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More poems by Sylvia PlathSylvia Plath | Print this page.Print | View and Write CommentsComments (17) | Books by Sylvia PlathBooks by Sylvia Plath

Edge

Sylvia Plath

The woman is perfected
Her dead

Body wears the smile of accomplishment,
The illusion of a Greek necessity

Flows in the scrolls of her toga,
Her bare

Feet seem to be saying:
We have come so far, it is over.

Each dead child coiled, a white serpent,
One at each little

Pitcher of milk, now empty
She has folded

Them back into her body as petals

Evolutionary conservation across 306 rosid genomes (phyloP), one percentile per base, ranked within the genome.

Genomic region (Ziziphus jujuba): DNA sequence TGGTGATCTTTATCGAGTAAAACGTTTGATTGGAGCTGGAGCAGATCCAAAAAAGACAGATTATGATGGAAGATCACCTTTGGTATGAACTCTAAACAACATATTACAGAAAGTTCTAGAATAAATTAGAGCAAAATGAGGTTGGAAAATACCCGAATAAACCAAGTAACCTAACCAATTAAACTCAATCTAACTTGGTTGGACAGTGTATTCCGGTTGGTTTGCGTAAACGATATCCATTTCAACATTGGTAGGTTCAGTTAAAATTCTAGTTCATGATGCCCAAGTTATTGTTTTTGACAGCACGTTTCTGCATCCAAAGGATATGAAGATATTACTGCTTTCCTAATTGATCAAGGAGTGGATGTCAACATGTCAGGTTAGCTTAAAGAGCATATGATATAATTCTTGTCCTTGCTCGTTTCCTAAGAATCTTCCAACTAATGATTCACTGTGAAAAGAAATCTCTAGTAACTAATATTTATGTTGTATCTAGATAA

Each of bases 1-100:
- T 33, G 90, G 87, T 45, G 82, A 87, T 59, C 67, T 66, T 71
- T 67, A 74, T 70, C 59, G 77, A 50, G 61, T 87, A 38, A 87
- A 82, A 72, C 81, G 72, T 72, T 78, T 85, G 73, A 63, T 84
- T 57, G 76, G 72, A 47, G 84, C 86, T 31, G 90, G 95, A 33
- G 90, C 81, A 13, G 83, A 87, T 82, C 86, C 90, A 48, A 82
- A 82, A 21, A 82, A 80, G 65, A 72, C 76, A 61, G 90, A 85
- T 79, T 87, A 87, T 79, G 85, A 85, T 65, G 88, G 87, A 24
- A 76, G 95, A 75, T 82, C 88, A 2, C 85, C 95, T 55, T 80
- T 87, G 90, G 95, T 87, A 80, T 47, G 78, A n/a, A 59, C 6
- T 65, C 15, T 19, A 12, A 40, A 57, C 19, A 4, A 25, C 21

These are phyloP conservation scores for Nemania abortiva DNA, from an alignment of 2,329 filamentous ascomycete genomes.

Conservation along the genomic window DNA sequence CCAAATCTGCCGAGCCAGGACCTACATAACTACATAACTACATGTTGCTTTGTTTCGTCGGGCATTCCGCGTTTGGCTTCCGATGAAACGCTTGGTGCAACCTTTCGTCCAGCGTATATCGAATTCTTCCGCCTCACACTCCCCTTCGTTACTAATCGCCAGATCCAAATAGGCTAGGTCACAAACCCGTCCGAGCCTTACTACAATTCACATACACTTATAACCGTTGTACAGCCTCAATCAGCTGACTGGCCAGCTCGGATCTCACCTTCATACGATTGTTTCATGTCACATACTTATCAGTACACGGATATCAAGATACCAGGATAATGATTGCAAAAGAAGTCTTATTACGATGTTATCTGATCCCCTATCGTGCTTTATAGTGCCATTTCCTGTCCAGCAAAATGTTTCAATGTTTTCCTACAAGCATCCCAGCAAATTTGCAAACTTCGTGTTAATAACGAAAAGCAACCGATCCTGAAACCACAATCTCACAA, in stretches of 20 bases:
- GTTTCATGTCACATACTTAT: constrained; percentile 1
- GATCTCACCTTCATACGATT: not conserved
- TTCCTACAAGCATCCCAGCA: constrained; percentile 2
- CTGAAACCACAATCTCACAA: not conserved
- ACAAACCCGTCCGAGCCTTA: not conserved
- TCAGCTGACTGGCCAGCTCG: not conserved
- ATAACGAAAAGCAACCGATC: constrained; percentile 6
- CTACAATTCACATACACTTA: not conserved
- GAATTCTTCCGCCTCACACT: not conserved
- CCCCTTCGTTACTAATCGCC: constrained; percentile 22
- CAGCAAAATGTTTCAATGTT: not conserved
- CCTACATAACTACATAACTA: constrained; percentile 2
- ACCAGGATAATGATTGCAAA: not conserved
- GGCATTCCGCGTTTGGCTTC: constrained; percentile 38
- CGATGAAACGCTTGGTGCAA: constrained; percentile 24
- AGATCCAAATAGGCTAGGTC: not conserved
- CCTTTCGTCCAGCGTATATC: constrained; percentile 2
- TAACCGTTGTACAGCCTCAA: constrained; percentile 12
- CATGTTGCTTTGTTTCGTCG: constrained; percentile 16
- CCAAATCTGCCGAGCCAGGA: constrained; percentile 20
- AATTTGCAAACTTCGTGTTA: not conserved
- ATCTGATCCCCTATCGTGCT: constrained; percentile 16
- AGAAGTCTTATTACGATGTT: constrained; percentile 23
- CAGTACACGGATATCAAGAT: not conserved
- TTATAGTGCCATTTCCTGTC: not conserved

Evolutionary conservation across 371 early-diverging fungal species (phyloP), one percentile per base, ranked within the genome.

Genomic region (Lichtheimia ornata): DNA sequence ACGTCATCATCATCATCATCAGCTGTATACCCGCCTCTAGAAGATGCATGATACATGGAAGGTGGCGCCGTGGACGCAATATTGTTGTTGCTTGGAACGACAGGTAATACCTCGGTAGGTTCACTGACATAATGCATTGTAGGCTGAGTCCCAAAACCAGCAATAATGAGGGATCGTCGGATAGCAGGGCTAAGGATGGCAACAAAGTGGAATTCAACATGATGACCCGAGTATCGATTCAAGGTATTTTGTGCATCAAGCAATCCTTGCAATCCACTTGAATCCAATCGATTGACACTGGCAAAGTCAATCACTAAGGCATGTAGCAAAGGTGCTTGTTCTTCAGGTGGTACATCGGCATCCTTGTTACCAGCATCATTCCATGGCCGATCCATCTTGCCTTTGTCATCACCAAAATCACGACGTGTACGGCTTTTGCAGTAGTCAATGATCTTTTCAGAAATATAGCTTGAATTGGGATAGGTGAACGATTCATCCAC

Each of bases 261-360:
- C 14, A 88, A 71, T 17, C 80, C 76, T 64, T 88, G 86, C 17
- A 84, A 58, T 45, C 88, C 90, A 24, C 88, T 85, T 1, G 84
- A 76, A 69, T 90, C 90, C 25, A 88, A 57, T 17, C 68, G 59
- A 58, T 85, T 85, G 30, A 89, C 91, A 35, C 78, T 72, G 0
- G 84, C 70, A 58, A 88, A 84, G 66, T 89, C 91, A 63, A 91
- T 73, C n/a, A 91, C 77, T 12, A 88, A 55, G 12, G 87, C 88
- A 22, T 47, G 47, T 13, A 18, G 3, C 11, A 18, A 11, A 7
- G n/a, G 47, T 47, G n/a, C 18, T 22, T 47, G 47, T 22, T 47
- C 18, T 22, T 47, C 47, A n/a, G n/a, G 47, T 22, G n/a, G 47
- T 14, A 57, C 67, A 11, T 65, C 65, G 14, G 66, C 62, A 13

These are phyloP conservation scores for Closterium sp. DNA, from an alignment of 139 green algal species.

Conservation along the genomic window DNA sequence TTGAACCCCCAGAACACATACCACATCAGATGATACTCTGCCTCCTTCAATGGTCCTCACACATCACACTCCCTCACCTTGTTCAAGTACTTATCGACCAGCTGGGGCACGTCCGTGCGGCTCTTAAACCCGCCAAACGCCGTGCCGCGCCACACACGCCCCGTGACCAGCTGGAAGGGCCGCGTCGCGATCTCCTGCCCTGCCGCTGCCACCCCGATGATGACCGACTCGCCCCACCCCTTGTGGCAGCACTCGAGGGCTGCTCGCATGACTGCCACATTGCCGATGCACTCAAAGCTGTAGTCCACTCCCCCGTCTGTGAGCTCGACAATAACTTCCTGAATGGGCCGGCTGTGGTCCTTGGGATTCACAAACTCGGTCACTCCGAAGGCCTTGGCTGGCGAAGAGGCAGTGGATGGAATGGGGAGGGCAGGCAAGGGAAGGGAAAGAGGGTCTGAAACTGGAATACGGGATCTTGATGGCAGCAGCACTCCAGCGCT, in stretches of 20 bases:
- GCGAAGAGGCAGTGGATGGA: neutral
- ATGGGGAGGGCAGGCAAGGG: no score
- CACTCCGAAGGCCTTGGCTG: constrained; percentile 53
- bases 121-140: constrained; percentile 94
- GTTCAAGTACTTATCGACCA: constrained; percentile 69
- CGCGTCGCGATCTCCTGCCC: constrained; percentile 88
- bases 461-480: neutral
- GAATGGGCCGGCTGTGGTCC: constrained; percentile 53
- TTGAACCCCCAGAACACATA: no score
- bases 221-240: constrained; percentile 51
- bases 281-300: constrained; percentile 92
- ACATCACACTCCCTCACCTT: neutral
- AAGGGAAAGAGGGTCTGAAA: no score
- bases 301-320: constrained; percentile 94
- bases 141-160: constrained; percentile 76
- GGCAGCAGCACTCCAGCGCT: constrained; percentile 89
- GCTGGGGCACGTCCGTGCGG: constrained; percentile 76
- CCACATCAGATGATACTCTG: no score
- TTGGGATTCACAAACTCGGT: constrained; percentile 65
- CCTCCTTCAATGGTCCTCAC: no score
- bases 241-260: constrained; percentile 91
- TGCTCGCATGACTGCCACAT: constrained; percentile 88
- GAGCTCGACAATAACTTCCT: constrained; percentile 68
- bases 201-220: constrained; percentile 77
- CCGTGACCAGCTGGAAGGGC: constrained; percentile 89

Of a rose close when the garden

Stiffens and odors bleed
From the sweet, deep throats of the night flower.

The moon has nothing to be sad about,
Staring from her hood of bone.

She is used to this sort of thing.
Her blacks crackle and drag.

Added: 7 Sep 2001 | Last Read: 19 Jul 2018 2:08 AM | Viewed: 31729 times

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URL: http://plagiarist.com/poetry/1392/ | Viewed on 19 July 2018.
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